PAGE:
Sunday, September 11, 2011

An Interest in an LLC is Personal Property, Except …

An Interest in an LLC is Personal Property, Except …

The Kentucky LLC Act is quite explicit on the point – an interest in an LLC is personal property.  KRS § 275.250.  The statute provides as well that the property of the LLC is not the property of the members.  KRS § 275.240(1).
In order to receive a commission on a land sale in Kentucky, one must be licensed as a broker.  KRS §§  324.020(1), (2).
Assume that ABC, LLC holds assets including real property.  May Broker (not licensed as a real estate broker) collects a commission when he successfully arranges a sale of the LLC interest in ABC, LLC?  Based upon the fact that the assets being sold, the LLC interests, are personal property and of themselves give rise to no interest in the LLC’s property (see also Baker v. Erpenbeck (In re Erpenbeck), 2004 Bankr. LEXIS 739, at *8 (Bankr. E.D. Ky. April 1, 2004) (holding that property of LLC is not property of the members; members have no equitable interest in LLC’s property)), it would appear that the commission is due and owing.  Appearances, however, can be deceiving.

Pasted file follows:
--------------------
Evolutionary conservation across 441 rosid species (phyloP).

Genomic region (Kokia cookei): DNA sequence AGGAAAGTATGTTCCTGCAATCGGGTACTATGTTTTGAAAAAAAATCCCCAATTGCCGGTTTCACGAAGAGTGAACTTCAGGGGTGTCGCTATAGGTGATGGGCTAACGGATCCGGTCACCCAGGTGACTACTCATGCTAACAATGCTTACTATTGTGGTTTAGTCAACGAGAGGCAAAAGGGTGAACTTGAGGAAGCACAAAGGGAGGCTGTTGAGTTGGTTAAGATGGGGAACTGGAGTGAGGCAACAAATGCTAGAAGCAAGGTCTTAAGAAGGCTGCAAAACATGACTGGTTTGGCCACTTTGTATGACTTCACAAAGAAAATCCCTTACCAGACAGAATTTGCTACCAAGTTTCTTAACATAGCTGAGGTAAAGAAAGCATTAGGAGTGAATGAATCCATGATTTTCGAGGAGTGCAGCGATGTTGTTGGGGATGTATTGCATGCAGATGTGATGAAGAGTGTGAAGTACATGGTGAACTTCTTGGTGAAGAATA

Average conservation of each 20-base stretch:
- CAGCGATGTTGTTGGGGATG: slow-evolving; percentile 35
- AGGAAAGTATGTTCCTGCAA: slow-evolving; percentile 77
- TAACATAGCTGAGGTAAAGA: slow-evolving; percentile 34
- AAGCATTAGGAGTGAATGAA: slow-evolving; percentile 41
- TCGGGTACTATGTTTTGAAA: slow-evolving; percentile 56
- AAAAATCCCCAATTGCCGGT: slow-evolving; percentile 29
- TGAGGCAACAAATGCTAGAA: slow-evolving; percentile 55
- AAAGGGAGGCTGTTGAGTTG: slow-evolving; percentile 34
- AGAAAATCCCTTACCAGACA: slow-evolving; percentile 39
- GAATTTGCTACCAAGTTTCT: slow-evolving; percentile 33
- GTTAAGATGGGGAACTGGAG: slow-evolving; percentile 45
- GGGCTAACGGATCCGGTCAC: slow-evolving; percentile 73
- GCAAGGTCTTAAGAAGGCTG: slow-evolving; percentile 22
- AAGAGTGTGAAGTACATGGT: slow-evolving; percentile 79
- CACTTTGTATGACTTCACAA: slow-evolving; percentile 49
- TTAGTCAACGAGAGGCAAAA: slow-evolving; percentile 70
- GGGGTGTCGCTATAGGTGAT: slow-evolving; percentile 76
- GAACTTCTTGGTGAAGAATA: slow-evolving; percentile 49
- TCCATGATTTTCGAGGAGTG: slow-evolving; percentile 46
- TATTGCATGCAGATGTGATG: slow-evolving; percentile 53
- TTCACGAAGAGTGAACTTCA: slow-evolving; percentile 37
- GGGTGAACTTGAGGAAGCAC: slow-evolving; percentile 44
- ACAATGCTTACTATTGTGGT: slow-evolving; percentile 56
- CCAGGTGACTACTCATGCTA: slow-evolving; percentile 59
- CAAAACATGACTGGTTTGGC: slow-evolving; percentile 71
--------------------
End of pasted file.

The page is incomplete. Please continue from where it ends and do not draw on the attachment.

In Lairsen v. Figuerado, 2010 WL 1740881 (E.D. Ky. 2010), relying upon Kirkpatrick v. Lawrence, 908 S.W.2d 125, 128 (Ky. App. 1995), the Court (Judge Hood) held that no commission could be paid on the sale of LLC interests when the LLC’s asset included real property.
“Where … the business has an interest in real estate as one of its major assets, Kentucky courts have announced the bright-line rule that a person negotiating the sale for another party must be licensed as a real estate broker to be entitled to any commission on the sale.”

The Court stuck down as well efforts to recover in quantum meruit and on the basis that there existed an oral partnership for the sale of the LLC interest.  As to the alleged oral partnership, it was rejected on the basis that as the subject of the oral partnership was an interest in real property (held through an LLC), the statue of frauds (KRS § 371.010(6), (8) and (9)) applied.  In that the partnership agreement was not in writing, it could not be enforced.
            Let the broker beware!

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